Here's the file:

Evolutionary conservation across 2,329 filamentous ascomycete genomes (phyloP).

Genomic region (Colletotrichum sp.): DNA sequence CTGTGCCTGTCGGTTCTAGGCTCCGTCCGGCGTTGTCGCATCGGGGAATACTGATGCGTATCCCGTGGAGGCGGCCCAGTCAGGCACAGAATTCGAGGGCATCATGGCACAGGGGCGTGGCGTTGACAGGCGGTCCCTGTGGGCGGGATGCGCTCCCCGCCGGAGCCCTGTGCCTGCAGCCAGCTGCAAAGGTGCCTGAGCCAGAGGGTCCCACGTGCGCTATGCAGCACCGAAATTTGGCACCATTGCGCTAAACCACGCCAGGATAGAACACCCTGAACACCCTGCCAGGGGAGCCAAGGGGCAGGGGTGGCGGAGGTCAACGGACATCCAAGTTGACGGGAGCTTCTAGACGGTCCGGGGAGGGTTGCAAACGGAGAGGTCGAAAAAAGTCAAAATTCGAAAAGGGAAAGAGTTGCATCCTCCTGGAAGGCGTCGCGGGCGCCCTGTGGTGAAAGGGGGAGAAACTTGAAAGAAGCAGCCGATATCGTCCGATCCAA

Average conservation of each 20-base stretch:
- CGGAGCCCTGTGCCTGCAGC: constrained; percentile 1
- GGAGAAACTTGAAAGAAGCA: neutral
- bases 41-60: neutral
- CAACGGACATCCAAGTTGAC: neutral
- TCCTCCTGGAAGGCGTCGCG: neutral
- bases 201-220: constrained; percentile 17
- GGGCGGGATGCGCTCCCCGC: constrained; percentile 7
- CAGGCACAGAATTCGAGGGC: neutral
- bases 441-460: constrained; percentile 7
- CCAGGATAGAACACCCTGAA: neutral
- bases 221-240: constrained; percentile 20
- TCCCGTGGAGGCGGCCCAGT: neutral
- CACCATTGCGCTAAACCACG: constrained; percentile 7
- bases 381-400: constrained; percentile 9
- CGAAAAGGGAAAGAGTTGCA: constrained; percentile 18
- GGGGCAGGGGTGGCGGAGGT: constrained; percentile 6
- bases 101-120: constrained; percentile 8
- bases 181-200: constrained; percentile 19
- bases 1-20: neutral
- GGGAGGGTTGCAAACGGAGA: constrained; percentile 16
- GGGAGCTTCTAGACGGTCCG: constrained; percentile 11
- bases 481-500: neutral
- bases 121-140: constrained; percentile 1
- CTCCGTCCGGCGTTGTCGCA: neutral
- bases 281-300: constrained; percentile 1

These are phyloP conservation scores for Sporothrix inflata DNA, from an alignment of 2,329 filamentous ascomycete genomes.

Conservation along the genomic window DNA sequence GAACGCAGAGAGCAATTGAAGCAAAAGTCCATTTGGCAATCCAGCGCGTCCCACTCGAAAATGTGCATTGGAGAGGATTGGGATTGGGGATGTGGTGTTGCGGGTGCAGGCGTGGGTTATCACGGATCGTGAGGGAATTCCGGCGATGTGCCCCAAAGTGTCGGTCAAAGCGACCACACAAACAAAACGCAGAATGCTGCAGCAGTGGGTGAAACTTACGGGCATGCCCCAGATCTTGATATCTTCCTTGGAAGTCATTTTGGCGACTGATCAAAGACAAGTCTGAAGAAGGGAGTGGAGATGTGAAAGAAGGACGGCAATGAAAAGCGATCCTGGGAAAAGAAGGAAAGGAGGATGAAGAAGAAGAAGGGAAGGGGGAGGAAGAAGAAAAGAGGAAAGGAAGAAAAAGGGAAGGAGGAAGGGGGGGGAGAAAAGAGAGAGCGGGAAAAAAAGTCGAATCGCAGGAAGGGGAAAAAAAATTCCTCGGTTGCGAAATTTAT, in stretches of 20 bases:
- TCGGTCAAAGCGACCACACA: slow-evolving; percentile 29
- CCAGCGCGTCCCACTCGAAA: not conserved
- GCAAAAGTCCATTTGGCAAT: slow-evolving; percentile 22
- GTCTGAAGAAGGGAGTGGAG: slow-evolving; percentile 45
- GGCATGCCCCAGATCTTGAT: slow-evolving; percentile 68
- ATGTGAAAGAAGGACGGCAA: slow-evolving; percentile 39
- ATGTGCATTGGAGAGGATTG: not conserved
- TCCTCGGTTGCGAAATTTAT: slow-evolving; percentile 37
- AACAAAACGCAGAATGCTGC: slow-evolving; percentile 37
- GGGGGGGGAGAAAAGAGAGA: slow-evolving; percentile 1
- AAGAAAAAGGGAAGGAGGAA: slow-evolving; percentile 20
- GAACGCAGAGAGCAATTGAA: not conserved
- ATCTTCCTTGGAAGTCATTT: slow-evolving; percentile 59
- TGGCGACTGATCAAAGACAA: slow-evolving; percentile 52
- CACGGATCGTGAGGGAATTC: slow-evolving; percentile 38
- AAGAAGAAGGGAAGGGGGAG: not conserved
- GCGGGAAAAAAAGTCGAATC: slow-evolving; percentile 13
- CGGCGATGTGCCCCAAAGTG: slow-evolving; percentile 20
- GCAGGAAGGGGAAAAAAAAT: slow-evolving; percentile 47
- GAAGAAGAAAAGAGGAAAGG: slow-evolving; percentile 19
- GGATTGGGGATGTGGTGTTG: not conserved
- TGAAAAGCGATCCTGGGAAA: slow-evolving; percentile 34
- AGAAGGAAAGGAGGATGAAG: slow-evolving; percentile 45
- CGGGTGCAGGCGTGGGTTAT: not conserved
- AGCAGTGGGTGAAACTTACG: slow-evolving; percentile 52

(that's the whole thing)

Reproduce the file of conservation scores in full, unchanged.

Evolutionary conservation across 2,329 filamentous ascomycete genomes (phyloP).

Genomic region (Colletotrichum sp.): DNA sequence CTGTGCCTGTCGGTTCTAGGCTCCGTCCGGCGTTGTCGCATCGGGGAATACTGATGCGTATCCCGTGGAGGCGGCCCAGTCAGGCACAGAATTCGAGGGCATCATGGCACAGGGGCGTGGCGTTGACAGGCGGTCCCTGTGGGCGGGATGCGCTCCCCGCCGGAGCCCTGTGCCTGCAGCCAGCTGCAAAGGTGCCTGAGCCAGAGGGTCCCACGTGCGCTATGCAGCACCGAAATTTGGCACCATTGCGCTAAACCACGCCAGGATAGAACACCCTGAACACCCTGCCAGGGGAGCCAAGGGGCAGGGGTGGCGGAGGTCAACGGACATCCAAGTTGACGGGAGCTTCTAGACGGTCCGGGGAGGGTTGCAAACGGAGAGGTCGAAAAAAGTCAAAATTCGAAAAGGGAAAGAGTTGCATCCTCCTGGAAGGCGTCGCGGGCGCCCTGTGGTGAAAGGGGGAGAAACTTGAAAGAAGCAGCCGATATCGTCCGATCCAA

Average conservation of each 20-base stretch:
- CGGAGCCCTGTGCCTGCAGC: constrained; percentile 1
- GGAGAAACTTGAAAGAAGCA: neutral
- bases 41-60: neutral
- CAACGGACATCCAAGTTGAC: neutral
- TCCTCCTGGAAGGCGTCGCG: neutral
- bases 201-220: constrained; percentile 17
- GGGCGGGATGCGCTCCCCGC: constrained; percentile 7
- CAGGCACAGAATTCGAGGGC: neutral
- bases 441-460: constrained; percentile 7
- CCAGGATAGAACACCCTGAA: neutral
- bases 221-240: constrained; percentile 20
- TCCCGTGGAGGCGGCCCAGT: neutral
- CACCATTGCGCTAAACCACG: constrained; percentile 7
- bases 381-400: constrained; percentile 9
- CGAAAAGGGAAAGAGTTGCA: constrained; percentile 18
- GGGGCAGGGGTGGCGGAGGT: constrained; percentile 6
- bases 101-120: constrained; percentile 8
- bases 181-200: constrained; percentile 19
- bases 1-20: neutral
- GGGAGGGTTGCAAACGGAGA: constrained; percentile 16
- GGGAGCTTCTAGACGGTCCG: constrained; percentile 11
- bases 481-500: neutral
- bases 121-140: constrained; percentile 1
- CTCCGTCCGGCGTTGTCGCA: neutral
- bases 281-300: constrained; percentile 1

These are phyloP conservation scores for Sporothrix inflata DNA, from an alignment of 2,329 filamentous ascomycete genomes.

Conservation along the genomic window DNA sequence GAACGCAGAGAGCAATTGAAGCAAAAGTCCATTTGGCAATCCAGCGCGTCCCACTCGAAAATGTGCATTGGAGAGGATTGGGATTGGGGATGTGGTGTTGCGGGTGCAGGCGTGGGTTATCACGGATCGTGAGGGAATTCCGGCGATGTGCCCCAAAGTGTCGGTCAAAGCGACCACACAAACAAAACGCAGAATGCTGCAGCAGTGGGTGAAACTTACGGGCATGCCCCAGATCTTGATATCTTCCTTGGAAGTCATTTTGGCGACTGATCAAAGACAAGTCTGAAGAAGGGAGTGGAGATGTGAAAGAAGGACGGCAATGAAAAGCGATCCTGGGAAAAGAAGGAAAGGAGGATGAAGAAGAAGAAGGGAAGGGGGAGGAAGAAGAAAAGAGGAAAGGAAGAAAAAGGGAAGGAGGAAGGGGGGGGAGAAAAGAGAGAGCGGGAAAAAAAGTCGAATCGCAGGAAGGGGAAAAAAAATTCCTCGGTTGCGAAATTTAT, in stretches of 20 bases:
- TCGGTCAAAGCGACCACACA: slow-evolving; percentile 29
- CCAGCGCGTCCCACTCGAAA: not conserved
- GCAAAAGTCCATTTGGCAAT: slow-evolving; percentile 22
- GTCTGAAGAAGGGAGTGGAG: slow-evolving; percentile 45
- GGCATGCCCCAGATCTTGAT: slow-evolving; percentile 68
- ATGTGAAAGAAGGACGGCAA: slow-evolving; percentile 39
- ATGTGCATTGGAGAGGATTG: not conserved
- TCCTCGGTTGCGAAATTTAT: slow-evolving; percentile 37
- AACAAAACGCAGAATGCTGC: slow-evolving; percentile 37
- GGGGGGGGAGAAAAGAGAGA: slow-evolving; percentile 1
- AAGAAAAAGGGAAGGAGGAA: slow-evolving; percentile 20
- GAACGCAGAGAGCAATTGAA: not conserved
- ATCTTCCTTGGAAGTCATTT: slow-evolving; percentile 59
- TGGCGACTGATCAAAGACAA: slow-evolving; percentile 52
- CACGGATCGTGAGGGAATTC: slow-evolving; percentile 38
- AAGAAGAAGGGAAGGGGGAG: not conserved
- GCGGGAAAAAAAGTCGAATC: slow-evolving; percentile 13
- CGGCGATGTGCCCCAAAGTG: slow-evolving; percentile 20
- GCAGGAAGGGGAAAAAAAAT: slow-evolving; percentile 47
- GAAGAAGAAAAGAGGAAAGG: slow-evolving; percentile 19
- GGATTGGGGATGTGGTGTTG: not conserved
- TGAAAAGCGATCCTGGGAAA: slow-evolving; percentile 34
- AGAAGGAAAGGAGGATGAAG: slow-evolving; percentile 45
- CGGGTGCAGGCGTGGGTTAT: not conserved
- AGCAGTGGGTGAAACTTACG: slow-evolving; percentile 52